Seasonal futures price trends indicate corn futures prices don’t typically rally in the fall and winter months. That’s because most everything is known about the Northern Hemisphere feed grain crops by then, and that’s where nearly 85% of the world production takes place. However, most farmers will be reluctant to give up ownership of bushels at sub-$3.50 per bushel cash corn prices.
Farmers need to pay attention to the costs of ownership
Compare the cost of storing corn at a commercial elevator to your own on-farm storage costs. The ISU Extension and Outreach Iowa Commodity Challenge website can show you how. It uses the following 2016 crop assumptions: cash corn is valued at $3.11 per bushel at a central Iowa elevator when about 50% of the Iowa harvest was complete. Interest is accruing on stored grain at a rate of 5% or 1.75% if the USDA marketing loan is used. On-farm storage is 1 cent per bushel per month while commercial storage is 16 cents for the first 90 days and 2.8 cents per bushel for each month thereafter. Note the cash prices (dotted line) are below the typical cost of corn ownership as of late November.
Cost of 2016 Corn Ownership
Once you store corn, imagine how much cash prices will need to improve each month to justify storage. Commercial storage could easily be 3 to 4 times more expensive per bushel than on-farm storage costs. The cash price received for commercially stored bushels will also reﬂect the basis offered at that commercial storage facility. If history is any indication, the likelihood of selling those cash corn bushels above the cost of storage probably means a significant futures price rally is needed (more likely in the spring months)and improvement in the basis.
How does a basis contract actually work?
Most grain merchandisers offer a marketing tool called a basis contract. A farmer delivers cash corn and eliminates storage costs and basis risks. The merchandiser buys a corn futures contract (goes long) in a deferred month on behalf of the farmer. The merchandiser will likely charge a small service fee of 1 to 2 cents per bushel subtracted when the basis contract is settled, likely in the spring.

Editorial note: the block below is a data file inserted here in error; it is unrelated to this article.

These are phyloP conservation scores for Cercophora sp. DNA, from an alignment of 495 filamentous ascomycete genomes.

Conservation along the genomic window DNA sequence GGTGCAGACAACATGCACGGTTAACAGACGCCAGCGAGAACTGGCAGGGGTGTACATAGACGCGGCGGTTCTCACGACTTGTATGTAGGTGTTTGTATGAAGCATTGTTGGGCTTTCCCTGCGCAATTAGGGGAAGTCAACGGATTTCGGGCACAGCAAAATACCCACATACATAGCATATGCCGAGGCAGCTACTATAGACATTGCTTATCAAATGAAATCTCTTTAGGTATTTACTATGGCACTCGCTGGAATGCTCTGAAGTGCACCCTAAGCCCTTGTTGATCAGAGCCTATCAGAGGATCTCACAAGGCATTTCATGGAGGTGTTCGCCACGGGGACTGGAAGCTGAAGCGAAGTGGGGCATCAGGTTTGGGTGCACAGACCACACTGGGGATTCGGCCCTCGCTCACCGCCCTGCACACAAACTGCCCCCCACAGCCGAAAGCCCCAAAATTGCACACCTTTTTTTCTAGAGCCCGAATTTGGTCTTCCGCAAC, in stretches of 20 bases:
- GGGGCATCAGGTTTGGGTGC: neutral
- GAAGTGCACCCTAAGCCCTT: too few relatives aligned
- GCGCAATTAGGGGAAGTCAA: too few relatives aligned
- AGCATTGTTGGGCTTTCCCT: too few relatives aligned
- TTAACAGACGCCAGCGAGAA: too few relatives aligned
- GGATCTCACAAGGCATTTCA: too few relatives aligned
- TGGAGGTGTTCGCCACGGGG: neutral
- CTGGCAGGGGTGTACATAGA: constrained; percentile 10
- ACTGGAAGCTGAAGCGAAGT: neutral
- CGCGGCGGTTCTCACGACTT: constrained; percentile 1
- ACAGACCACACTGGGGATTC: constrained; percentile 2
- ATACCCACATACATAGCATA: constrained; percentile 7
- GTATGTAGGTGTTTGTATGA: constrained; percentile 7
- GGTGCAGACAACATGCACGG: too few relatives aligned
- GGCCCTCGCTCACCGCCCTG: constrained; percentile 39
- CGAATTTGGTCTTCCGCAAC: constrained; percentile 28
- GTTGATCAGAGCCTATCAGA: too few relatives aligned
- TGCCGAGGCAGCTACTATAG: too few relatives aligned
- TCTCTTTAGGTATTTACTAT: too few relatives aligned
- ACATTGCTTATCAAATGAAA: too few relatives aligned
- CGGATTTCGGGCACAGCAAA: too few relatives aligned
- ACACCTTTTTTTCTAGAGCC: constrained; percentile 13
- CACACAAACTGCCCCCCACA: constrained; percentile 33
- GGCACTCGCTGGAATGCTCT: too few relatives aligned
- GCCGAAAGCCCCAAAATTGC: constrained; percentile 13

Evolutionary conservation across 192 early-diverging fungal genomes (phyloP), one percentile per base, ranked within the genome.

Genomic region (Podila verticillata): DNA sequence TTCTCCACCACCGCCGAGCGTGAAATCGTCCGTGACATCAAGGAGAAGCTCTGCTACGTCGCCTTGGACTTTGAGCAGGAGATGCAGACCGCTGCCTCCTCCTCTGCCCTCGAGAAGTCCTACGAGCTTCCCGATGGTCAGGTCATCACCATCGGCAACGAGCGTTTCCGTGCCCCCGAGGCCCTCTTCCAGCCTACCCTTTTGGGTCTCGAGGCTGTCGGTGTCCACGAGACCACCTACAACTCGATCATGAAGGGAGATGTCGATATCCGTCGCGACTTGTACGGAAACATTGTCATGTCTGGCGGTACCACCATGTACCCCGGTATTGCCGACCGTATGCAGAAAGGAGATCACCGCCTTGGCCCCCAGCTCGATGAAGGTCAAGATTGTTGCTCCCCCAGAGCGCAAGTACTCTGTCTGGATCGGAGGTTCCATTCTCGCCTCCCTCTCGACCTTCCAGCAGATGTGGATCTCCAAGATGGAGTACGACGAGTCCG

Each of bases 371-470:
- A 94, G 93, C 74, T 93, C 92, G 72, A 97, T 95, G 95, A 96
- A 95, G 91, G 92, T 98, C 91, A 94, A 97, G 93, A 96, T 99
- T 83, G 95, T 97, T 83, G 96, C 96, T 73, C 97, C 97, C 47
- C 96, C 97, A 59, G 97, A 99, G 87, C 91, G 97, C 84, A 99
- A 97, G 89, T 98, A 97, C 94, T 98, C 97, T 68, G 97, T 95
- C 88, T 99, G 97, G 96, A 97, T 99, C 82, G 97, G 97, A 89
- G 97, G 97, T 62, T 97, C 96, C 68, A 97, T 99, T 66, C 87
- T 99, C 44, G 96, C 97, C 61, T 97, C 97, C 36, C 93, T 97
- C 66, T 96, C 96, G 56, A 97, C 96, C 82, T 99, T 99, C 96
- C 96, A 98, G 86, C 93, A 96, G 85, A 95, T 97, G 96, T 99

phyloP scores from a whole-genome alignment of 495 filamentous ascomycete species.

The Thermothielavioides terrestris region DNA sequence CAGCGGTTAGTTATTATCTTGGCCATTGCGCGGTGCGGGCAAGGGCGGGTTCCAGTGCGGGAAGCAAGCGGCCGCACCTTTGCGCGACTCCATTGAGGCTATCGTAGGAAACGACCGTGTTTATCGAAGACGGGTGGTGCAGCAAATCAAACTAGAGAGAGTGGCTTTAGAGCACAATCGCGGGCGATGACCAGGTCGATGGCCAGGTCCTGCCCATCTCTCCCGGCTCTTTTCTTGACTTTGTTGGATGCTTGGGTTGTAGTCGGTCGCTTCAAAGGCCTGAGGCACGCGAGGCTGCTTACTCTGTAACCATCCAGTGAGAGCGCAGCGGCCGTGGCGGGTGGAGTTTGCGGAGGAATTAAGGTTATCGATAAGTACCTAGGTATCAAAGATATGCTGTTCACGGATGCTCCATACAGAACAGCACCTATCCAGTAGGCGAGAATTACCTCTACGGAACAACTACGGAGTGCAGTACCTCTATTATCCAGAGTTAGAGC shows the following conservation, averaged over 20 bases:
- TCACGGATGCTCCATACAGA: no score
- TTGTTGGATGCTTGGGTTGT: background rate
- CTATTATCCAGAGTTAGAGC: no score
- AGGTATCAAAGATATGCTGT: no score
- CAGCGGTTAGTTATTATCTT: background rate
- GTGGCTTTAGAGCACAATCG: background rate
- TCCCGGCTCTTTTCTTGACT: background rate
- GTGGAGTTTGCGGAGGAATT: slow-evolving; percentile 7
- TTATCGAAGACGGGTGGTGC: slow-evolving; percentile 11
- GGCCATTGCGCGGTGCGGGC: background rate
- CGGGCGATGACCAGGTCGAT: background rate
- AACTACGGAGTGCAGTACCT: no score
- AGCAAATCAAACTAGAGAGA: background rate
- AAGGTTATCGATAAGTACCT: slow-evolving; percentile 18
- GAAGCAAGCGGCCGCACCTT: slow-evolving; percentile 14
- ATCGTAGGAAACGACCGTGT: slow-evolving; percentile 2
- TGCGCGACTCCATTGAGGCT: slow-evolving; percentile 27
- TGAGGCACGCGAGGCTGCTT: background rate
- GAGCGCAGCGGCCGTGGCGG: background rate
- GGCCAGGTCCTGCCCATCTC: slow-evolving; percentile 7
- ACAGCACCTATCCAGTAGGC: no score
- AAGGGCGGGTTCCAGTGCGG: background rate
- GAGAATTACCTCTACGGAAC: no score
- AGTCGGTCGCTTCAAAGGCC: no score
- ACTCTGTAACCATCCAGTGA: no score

Upon delivery of the cash bushels, a farmer can collect 70% to 80% of the corn’s value. The merchandiser holds the remaining 20% to 30% balance of the cash value to make potential margin calls should futures prices decline. Any excess funds minus the 1- to 2-cent service fee are returned to the farmer upon settling the basis contract.
Eliminating storage costs and basis risk
The farmer needs to convey to the merchandiser a date and price at which the farmer wishes to have this long futures position lifted. Consider being “long” the May 2017 or July 2017 corn futures contracts when using a basis contract to increase the chance of beneﬁting from a spring futures price rally.
Discuss risks and rewards with your merchandiser when you’re initiating cash sales and basis contracts. Be sure you understand the risk of being “long” futures and the ﬂow of cash funds involved in the transaction. The farmer isn’t able to take advantage of the carry offered in the futures markets with a basis contract. However, there are several advantages a basis contract provides. Those include providing cash to help pay expenses and meet your farm operation’s cash flow needs, elimination of storage costs and basis risk, and minimizing the concern for on-farm stored corn quality.
Take the Iowa Commodity Challenge and learn new marketing skills
The website featuring the Iowa Commodity Challenge has related crop marketing information including 14 videos and a 65-page Marketing Tools Workbook.